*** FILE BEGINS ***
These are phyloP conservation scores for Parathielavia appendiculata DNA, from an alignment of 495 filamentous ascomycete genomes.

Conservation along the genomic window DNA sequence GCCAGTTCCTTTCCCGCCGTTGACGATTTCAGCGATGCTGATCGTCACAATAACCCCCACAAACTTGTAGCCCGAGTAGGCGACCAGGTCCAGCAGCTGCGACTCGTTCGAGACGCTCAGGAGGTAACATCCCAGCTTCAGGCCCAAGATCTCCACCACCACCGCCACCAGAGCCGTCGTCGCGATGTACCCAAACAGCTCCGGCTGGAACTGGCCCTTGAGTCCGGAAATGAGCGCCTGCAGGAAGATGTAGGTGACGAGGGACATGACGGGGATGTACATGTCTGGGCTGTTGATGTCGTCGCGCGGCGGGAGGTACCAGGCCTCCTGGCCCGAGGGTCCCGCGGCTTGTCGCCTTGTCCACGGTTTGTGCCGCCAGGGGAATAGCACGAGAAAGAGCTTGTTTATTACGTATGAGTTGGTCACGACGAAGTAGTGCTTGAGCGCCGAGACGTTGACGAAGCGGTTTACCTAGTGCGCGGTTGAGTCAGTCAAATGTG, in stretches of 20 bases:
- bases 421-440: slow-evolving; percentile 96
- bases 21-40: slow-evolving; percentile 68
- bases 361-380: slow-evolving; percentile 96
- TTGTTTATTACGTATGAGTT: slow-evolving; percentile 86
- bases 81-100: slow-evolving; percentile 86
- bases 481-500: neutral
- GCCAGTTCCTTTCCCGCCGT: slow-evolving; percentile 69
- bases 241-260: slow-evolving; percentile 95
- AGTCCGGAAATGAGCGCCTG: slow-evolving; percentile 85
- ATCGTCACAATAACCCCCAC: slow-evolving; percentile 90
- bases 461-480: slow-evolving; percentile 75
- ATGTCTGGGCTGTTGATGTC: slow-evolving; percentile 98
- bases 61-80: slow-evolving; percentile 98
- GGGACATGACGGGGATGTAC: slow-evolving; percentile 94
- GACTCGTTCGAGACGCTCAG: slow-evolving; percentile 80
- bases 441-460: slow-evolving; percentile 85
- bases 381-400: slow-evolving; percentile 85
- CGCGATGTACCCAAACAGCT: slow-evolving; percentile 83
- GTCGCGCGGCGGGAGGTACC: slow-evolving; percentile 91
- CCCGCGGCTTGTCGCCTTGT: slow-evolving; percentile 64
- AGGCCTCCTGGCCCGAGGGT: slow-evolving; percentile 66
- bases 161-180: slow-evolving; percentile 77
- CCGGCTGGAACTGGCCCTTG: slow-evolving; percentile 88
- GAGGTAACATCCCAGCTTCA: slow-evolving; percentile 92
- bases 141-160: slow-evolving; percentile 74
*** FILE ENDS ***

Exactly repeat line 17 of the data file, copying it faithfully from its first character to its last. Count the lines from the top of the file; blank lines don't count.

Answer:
- GACTCGTTCGAGACGCTCAG: slow-evolving; percentile 80